‘Pate, be quiet.’
And the ballads of the nation.’
‘And the ballads of the nation.’
‘I’d sooner sing the people’s legends than the ballad of this classroom.’
‘Quiet, Buster.’
‘Quiet, Buster.’
‘Don’t repeat everything I say.’
‘Don’t repeat everything I say.’
‘Stop it.’
‘Stop it.’
‘Fine, repeat everything.’
‘Fine, repeat everything.’
‘Peterpiperpickedapeckofpickledpeppersifpeterpiperpickedapeckofpickledpeppershowmanypickled peppersdidpeterpiperpickhowmuchwoodwouldawoodchuckchuckifawoodchuckcouldchuckwood
hewouldchuckallthewoodthatawoodchuckcouldifawoodchuckcouldchuckwood,’ the teacher said, finishing his recitation and closing his book.
None of us repeated that. We all thought that the Kalevala was very interesting, but the ending was kind of complicated. And Samppa started to cry, because he couldn’t keep up. Buster, on the other hand, was threatening to bring everyone wedgies if he had to repeat one more thing.
‘And finally, the most important thing,’ the teacher said. He seemed a little out of breath.
‘Emergency signals.’
Then he taught us the emergency signals. There were three of them.
If he winked with his left eye, we were supposed to keep quiet and smile.
If he rubbed the bridge of his nose with his index finger, we should shake our heads.
‘And this last one is the most important. This one should be used only when faced with a severe emergency.’
He clapped his hands.
‘When you hear this, run out of the room, and don’t look back. Understood?’
We understood. None of us would have thought that an ordinary lesson could be so complicated. I was sure that our guests would be surprised and our teacher would become a tsar.

There were four foreign inspectors. The fifth one was Finnish. The Japanese inspector had black hair. The German had big hands. The French inspector wore an elegant dress. The English one had big teeth.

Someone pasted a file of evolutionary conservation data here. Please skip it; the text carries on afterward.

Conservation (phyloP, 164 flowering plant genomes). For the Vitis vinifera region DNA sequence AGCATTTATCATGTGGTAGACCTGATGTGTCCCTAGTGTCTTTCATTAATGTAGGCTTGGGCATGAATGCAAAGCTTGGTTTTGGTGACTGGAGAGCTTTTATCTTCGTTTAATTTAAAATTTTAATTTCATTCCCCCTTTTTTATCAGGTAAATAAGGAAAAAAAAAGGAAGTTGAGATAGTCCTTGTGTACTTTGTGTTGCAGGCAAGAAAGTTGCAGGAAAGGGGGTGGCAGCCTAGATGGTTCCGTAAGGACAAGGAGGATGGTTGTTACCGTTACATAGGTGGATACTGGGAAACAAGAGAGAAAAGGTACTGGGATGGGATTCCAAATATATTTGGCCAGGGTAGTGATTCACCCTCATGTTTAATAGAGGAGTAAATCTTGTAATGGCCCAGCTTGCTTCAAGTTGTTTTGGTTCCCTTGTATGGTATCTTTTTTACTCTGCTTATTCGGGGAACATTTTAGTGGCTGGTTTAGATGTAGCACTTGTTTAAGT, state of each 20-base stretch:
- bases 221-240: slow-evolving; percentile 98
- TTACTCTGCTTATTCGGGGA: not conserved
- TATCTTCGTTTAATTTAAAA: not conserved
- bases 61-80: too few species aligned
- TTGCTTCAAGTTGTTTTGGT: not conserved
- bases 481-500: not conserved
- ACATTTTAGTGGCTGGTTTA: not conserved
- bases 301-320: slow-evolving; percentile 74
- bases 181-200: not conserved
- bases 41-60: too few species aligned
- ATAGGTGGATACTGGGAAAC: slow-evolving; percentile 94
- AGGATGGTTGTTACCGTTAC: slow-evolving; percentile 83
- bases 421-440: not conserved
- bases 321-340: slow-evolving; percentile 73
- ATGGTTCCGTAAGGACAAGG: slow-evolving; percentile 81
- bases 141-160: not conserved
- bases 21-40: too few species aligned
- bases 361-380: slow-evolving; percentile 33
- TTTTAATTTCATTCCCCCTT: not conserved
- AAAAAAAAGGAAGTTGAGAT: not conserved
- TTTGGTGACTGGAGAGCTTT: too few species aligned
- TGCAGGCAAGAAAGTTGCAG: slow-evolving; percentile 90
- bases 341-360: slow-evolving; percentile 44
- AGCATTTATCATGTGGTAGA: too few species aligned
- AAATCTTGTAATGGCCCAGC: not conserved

‘Don’t let us disturb you. Just carry on as if we weren’t here,’ the Finnish inspector said.
‘Oh, my! I had completely forgotten that you were coming,’ our teacher said.
‘Just give an ordinary lesson.’
‘It will be quite ordinary. We haven’t rehearsed at all,’ our teacher assured him.
The headteacher came to listen to the lesson.
‘You didn’t have to come,’ our teacher said.
‘I want to know what the charges will be when they take us to court,’ the headteacher said.
‘You should be grateful. I’m bringing honour and fame to the school.’
‘There’s more than one kind of honour and fame,’ the headteacher said, and sat down with the rest of the group.
Our teacher nodded to the group and smiled. The Japanese inspector whispered something.
‘She would like to know if all of the teachers in Finland have a coat like yours,’ the Finnish inspector explained.
‘Not yet,’ our teacher answered.
Then everyone was ready. It was time to begin.
‘First a little geometry, because Finnish pupils are the best in the world when it comes to mathematics,’ the teacher explained, smiling, while the Finnish inspector translated for the guests.
The teacher drew a circle on the board. Unfortunately, his chalk broke and he got a little piece of it in his eye, so the circle became an oval that looked like a duck-billed flying squirrel’s egg with a hole on one side. It looked like a little chick had just emerged from it.
‘What is this?’ the teacher asked, blinking his left eye. We remembered, of course, that that was emergency signal number one, so we kept quiet and smiled.